Adapted from the writings of Dayan Yitzhak Grossman May 20, 2022 In the previous…
Dayan Yosef Greenwald
January 20, 2022
Q You recently wrote (“Stop-Loss Order,” Parshas Bo) that one who began to recite birkas hamazon out of uncertainty and remembered in middle that he had said it earlier, must stop. This appears to contradict the Shulchan Aruch (O.C. 76:7-8), which says that if one is unsure whether a puddle on the floor is urine or water, he may recite brachos nearby, because safeik deRabanan lekula. Even if he later discovers that it was urine, the bracha he made need not be repeated, because he acted correctly in making it. If that bracha is valid, why must one stop in middle of birkas hamazon if he correctly recited it misafek?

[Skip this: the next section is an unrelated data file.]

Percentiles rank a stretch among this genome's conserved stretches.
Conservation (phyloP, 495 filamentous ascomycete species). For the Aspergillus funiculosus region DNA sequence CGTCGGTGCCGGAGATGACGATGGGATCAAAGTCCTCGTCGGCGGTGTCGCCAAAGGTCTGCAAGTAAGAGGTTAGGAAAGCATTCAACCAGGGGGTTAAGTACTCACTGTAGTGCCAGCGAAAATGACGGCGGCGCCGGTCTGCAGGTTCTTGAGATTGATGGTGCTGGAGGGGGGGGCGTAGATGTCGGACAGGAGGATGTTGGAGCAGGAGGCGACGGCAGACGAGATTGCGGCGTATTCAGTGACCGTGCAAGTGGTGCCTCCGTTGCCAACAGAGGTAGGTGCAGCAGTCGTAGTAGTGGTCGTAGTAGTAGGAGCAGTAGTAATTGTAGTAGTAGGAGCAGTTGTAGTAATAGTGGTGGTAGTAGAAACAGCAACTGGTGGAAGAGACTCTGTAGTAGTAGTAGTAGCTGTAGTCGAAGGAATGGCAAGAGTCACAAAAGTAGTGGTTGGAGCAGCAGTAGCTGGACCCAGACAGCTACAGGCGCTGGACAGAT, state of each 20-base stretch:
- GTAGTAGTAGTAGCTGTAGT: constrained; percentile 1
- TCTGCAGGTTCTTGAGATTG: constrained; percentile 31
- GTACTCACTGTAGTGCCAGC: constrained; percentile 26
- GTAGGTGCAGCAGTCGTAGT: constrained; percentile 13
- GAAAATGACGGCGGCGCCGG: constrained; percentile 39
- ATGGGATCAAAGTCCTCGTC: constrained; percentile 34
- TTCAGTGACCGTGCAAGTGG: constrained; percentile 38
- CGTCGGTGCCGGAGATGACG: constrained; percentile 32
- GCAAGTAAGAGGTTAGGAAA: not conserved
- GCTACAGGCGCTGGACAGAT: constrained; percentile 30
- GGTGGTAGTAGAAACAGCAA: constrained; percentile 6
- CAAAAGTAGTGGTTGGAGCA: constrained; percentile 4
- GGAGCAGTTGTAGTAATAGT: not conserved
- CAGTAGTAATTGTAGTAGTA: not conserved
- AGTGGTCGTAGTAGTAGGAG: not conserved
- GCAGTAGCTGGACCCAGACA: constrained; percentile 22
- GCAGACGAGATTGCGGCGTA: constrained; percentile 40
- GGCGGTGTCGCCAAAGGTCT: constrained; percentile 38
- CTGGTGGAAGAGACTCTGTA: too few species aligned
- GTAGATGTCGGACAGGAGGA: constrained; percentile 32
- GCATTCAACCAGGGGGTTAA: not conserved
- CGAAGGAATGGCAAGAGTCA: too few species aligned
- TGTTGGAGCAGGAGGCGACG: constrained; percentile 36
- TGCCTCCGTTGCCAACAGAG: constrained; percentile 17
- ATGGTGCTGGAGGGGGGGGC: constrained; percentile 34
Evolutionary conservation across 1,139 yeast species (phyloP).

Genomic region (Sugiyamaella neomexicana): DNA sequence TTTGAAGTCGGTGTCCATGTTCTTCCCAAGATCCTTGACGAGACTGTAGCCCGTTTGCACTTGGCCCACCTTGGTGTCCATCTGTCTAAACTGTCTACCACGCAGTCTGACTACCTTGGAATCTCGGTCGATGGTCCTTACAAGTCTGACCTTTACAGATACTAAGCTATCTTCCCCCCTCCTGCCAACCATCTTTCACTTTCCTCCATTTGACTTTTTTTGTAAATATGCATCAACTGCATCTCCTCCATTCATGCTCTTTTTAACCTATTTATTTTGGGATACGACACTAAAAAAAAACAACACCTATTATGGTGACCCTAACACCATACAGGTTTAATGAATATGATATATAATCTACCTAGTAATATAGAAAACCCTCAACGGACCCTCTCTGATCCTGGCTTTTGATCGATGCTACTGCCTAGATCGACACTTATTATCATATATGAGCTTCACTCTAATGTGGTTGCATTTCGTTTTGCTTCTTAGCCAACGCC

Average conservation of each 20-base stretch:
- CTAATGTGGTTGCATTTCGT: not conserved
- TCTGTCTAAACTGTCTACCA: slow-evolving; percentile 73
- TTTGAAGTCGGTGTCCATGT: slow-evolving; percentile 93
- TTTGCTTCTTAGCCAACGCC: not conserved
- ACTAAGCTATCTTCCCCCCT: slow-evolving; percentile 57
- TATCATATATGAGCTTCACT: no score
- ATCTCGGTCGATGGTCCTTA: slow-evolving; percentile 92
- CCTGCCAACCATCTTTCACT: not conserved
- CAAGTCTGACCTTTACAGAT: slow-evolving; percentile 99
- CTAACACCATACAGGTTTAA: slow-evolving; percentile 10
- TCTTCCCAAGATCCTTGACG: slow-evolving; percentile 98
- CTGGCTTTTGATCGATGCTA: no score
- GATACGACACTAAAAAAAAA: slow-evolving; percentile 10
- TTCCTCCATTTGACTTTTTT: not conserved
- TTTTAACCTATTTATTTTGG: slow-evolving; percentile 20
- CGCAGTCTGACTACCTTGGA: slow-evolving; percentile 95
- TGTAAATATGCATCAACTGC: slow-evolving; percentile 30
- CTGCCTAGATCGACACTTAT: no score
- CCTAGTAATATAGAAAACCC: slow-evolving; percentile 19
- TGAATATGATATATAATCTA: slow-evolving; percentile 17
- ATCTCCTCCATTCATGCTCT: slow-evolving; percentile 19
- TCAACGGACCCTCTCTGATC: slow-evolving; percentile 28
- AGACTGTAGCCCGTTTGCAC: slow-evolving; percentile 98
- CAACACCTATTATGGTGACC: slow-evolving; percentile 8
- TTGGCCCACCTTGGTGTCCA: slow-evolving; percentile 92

A Once a person has bentched, his second bentching is meaningless, because he already fulfilled his obligation. Therefore, if he remembers in middle that he already recited it, he must stop. In the case of the puddle, the bracha he made is inherently valid; the question is only whether he was permitted to recite it. Because he followed the halacha that says he could recite the bracha in a case of safeik, it was valid, so there is no need to repeat it.